Kyoto ware rice container also used as tea-ceremony water jar

Historical period(s)
Edo period, second half of 18th century
Stoneware with enamels over translucent glaze; silver enamel on interior
Kyoto ware, Ko-Kiyomizu style
H x W x D: 16 x 19 x 19 cm (6 5/16 x 7 1/2 x 7 1/2 in)
Japan, Kyoto prefecture, Kyoto
Credit Line
Purchase — Charles Lang Freer Endowment
Freer Gallery of Art
Accession Number
On View Location
Currently not on view
Ceramic, Vessel

Rice container (hanki) or water jar (mizusashi)

chrysanthemum, Edo period (1615 - 1868), flower, Japan, Kyoto ware, peony, rice, stoneware, tea, WWII-era provenance
Provenance research underway.

A lavish design of peony flowers in full bloom decorates this container intended for serving rice. The peony motif, conveying notions of wealth and nobility, made this vessel ideal for celebratory occasions.

Another container of identical form, made at the same Kyoto workshop, is stored in an old wooden box whose inscription indicates that the container was used by a member of the imperial family. That container is now in the collection of the Indianapolis Museum of Art.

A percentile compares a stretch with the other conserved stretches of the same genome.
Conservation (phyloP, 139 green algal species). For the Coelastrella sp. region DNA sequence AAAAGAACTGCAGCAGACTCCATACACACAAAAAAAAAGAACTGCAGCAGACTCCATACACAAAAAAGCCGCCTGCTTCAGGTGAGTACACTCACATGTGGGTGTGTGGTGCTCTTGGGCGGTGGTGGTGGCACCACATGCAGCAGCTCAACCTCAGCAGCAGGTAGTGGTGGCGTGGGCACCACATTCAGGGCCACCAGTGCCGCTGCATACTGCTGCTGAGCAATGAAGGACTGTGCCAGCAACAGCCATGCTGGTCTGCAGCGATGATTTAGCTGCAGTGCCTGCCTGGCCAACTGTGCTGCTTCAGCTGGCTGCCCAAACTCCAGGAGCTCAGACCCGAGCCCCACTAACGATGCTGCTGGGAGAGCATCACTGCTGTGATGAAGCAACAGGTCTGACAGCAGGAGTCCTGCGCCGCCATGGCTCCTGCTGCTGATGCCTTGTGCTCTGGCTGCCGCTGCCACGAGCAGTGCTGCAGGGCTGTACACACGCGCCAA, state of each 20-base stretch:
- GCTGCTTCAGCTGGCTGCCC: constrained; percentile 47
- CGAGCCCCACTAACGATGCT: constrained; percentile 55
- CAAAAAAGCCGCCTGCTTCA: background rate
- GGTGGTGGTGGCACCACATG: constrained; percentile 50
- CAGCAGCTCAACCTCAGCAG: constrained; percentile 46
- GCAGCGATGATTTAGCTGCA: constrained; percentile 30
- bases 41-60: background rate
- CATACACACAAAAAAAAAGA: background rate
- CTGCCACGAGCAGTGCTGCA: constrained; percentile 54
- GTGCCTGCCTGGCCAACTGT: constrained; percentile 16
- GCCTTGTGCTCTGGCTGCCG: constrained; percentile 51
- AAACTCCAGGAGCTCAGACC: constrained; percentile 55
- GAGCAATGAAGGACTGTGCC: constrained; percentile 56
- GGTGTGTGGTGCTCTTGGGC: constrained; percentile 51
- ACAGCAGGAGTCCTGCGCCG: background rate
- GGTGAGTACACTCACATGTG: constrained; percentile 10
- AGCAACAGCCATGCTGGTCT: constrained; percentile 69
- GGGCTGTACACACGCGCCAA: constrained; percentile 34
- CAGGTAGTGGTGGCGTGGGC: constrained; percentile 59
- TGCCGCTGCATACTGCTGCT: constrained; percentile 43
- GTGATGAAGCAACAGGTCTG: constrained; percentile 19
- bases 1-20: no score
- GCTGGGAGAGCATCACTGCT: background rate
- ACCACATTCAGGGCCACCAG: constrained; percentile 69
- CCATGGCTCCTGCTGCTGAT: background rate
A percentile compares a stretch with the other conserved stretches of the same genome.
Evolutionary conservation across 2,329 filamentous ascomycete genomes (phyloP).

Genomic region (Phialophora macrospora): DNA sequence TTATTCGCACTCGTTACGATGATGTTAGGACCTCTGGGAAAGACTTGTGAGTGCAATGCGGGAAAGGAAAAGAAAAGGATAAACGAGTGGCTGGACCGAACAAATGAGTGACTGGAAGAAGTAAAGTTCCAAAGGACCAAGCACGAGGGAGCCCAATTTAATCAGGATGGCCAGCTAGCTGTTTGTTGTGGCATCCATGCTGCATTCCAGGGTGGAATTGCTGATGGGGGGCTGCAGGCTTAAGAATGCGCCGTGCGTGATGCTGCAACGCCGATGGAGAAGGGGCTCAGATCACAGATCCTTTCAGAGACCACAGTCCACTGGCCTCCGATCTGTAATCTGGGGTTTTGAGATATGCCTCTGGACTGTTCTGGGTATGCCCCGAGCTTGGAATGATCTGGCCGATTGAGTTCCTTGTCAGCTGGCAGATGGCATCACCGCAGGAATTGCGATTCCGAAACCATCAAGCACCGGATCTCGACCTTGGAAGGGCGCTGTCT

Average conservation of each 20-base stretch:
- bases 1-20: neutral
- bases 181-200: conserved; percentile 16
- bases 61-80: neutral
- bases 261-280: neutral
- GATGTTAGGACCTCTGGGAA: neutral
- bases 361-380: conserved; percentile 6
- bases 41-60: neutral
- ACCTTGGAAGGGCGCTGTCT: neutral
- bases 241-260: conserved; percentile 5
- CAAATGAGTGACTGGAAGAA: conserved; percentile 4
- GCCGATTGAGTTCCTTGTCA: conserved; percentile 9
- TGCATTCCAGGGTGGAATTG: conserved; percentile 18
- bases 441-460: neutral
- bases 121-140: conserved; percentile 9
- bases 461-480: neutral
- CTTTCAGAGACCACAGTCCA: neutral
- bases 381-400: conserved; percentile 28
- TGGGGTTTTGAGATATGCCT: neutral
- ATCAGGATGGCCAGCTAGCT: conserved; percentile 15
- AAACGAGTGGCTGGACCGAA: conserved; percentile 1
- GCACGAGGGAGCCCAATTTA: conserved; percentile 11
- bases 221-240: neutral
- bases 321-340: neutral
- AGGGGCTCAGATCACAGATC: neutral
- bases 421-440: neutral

Published References
  • Zaigai Nihon no Shiho [Japanese Art: Selections from Western Collections]. 10 vols., Tokyo, 1979 - 1980. vol. 9: pl. 86.
  • Oriental Ceramics: The World's Great Collections. 12 vols., Tokyo. vol. 10, pl. 59.
  • Nihon no toji. 14 vols., , Genshoku aizohan. Tokyo. vol. 13: pl. 25.
  • Sato Masahiko. Kyoto Ceramics. Arts of Japan, no. 2, 1st edition. New York and Tokyo. pp. 63, 66, pl. 44.
  • Masterpieces of Chinese and Japanese Art: Freer Gallery of Art handbook. Washington, 1976. p. 84.
  • Constance Bond. Daimyo's Choice at the Freer. Washington, April 1986. p. 162.
  • Richard L. Wilson. Iidamachi iseki. Tokyo. p. 560, fig. 12.
Collection Area(s)
Japanese Art
Web Resources
Google Cultural Institute
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